There are really only two things you can say about softball coach Patrick Murphy and his lost weekend at LSU:

He’s not the first coach to take a job then go scurrying home where he came from.

Billy Donovan, Bobby Cremins and Dana Altman helped blaze that circular trail long before Murphy was announced at LSU on Friday and beat it back to Bama on Sunday.

The fact that it’s happened before elsewhere doesn’t make it any easier for anyone involved with LSU to stomach now.

LSU Athletic Director Joe Alleva thought he had aimed high and hit the bull’s-eye when Murphy agreed to coach the Tigers after 15 highly successful seasons at Alabama.

In a way it all seemed too good to be true, that a coach of Murphy’s caliber would make what amounted to a lateral move - even if it was for more money.

Too good to be true is exactly where Alleva’s arrow landed.

The bull’s-eye turned out to be a moving target that isn’t moving here from Tuscaloosa after all.

It’s a discouraging moment for LSU, whose fans thought they had exacted at least a measure of karma-coated revenge on Alabama for getting Nick Saban to be their football coach five years ago.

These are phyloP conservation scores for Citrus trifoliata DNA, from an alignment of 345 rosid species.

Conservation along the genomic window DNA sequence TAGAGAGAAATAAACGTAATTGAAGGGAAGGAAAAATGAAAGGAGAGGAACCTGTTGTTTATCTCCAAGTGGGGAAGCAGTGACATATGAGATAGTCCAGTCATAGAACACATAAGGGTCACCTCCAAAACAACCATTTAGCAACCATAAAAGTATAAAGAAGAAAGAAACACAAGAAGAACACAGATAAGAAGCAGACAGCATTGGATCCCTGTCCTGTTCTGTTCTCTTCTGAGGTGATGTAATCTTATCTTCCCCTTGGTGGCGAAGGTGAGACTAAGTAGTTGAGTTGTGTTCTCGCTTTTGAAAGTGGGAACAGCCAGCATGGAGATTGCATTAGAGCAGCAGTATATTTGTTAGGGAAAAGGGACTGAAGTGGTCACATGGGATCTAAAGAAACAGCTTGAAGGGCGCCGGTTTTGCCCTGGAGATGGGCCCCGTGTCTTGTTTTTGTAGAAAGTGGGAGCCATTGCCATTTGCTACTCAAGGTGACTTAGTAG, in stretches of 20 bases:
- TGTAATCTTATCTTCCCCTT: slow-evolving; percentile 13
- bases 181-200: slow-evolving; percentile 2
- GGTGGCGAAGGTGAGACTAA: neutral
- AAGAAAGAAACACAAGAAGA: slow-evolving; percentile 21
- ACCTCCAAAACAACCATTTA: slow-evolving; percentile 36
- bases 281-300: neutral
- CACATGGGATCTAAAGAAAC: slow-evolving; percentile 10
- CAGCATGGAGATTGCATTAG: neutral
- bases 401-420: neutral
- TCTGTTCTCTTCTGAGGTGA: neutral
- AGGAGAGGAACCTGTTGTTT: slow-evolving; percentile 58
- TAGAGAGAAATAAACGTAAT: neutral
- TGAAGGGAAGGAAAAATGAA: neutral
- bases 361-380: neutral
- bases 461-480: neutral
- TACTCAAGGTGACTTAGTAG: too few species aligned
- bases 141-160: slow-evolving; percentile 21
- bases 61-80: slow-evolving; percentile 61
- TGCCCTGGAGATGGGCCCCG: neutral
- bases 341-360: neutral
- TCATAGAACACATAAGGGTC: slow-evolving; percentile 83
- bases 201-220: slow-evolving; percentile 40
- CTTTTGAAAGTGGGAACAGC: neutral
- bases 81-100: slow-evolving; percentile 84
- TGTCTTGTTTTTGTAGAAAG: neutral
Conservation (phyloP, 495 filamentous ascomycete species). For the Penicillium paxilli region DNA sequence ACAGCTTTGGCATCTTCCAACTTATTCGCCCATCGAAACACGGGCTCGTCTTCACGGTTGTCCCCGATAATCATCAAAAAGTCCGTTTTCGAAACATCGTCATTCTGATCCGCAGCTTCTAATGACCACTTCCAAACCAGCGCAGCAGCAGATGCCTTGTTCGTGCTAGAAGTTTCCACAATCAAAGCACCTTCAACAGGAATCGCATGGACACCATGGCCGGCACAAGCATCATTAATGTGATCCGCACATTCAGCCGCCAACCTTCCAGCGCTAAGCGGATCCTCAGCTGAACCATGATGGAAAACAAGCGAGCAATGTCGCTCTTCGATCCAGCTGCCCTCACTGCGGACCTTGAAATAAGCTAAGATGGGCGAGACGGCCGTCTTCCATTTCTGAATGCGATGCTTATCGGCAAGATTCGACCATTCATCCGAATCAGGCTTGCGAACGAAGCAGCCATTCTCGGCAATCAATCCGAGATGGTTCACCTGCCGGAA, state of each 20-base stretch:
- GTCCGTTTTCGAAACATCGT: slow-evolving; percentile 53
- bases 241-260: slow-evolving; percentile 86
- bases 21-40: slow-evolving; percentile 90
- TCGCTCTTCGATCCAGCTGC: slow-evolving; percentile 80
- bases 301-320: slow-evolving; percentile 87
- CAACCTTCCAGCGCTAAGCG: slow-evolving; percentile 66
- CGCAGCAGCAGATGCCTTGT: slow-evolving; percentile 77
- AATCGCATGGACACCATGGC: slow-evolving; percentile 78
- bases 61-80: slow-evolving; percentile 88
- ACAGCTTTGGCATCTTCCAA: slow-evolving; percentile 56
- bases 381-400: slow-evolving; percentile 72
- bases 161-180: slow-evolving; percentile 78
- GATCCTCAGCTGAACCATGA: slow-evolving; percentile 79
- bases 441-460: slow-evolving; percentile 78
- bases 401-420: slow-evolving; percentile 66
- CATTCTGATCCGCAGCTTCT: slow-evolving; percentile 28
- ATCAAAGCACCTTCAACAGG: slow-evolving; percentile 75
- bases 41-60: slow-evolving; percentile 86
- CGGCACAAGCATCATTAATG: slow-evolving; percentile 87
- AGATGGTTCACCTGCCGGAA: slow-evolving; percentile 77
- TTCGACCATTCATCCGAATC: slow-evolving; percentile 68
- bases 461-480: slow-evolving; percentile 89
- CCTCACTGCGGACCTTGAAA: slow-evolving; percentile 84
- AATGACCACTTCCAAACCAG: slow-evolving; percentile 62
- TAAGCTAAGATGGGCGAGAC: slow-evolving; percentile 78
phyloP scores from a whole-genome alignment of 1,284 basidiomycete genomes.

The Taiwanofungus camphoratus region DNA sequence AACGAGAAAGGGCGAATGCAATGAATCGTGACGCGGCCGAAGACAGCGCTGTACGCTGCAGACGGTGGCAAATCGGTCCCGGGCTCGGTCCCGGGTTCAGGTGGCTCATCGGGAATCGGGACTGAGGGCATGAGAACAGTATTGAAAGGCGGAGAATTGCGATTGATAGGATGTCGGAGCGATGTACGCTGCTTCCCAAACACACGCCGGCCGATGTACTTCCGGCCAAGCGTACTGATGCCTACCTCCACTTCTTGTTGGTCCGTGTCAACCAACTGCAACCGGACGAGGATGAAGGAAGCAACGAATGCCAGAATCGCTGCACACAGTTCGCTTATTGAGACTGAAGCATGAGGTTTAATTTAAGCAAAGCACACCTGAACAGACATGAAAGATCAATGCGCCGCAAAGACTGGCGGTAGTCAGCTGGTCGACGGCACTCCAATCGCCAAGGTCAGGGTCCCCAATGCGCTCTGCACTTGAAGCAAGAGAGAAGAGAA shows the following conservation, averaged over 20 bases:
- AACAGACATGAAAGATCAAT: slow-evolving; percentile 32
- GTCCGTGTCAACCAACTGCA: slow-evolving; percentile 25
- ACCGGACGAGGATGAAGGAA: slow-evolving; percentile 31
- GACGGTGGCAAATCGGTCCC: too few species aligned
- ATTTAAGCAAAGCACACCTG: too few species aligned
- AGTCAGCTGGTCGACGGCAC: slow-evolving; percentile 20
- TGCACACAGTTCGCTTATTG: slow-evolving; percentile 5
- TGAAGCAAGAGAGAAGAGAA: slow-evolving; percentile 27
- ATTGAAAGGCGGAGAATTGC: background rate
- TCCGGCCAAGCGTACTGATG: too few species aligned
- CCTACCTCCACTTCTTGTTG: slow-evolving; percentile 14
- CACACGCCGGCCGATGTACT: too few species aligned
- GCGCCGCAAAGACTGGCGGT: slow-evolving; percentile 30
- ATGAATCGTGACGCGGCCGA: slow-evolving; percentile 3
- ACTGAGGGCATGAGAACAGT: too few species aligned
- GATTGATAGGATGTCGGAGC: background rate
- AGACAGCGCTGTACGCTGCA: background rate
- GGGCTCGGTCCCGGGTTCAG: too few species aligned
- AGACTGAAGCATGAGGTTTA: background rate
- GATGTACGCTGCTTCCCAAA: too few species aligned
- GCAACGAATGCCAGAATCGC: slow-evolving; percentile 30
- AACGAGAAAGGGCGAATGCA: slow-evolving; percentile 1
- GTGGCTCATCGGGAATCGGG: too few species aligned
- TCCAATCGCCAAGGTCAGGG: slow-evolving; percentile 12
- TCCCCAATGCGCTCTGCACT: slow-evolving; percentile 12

It’s also a bitter pill for Alleva, who took the risk of trying to pull off a bold coup and got burned.

Risk doesn’t guarantee reward, and as Alleva heads back into the fray, it should be in a flame-retardant suit.

In the end, there are two groups of people your heart goes out to most of all: LSU’s players, and the family of Alabama assistant and Crowley native Alyson Habetz.

At Murphy’s news conference Friday, LSU players lined one side of the room, and about 30 members of the Habetz family lined the other. You haven’t seen so many smiles at an LSU news conference since Curley Hallman got fired.

The players thought they were getting a coach who was going to get them back in the Women’s College World Series.

The Habetz family thought they were getting their expatriate daughter back home after 13 years in Tuscaloosa.

The smiles didn’t last.

One of the true puzzles of this whole puzzling story is why Habetz told Alleva that she did not want to interview for the job. She said she wasn’t ready to be a head coach.

Not ready? After 13 years as an assistant? Saban should go stand at her office door and repeat his famous line from after the 2002 Bluegrass Miracle: “It’s time to move on.”

It’s time for LSU to move on, too.

Certainly some very attractive candidates will line up after learning that LSU was willing to make Murphy one of the highest-paid coaches in America.

There will be another news conference. Another coach. Maybe this time the marriage will last.

Maybe this time, LSU should have that person sign a pre-nup.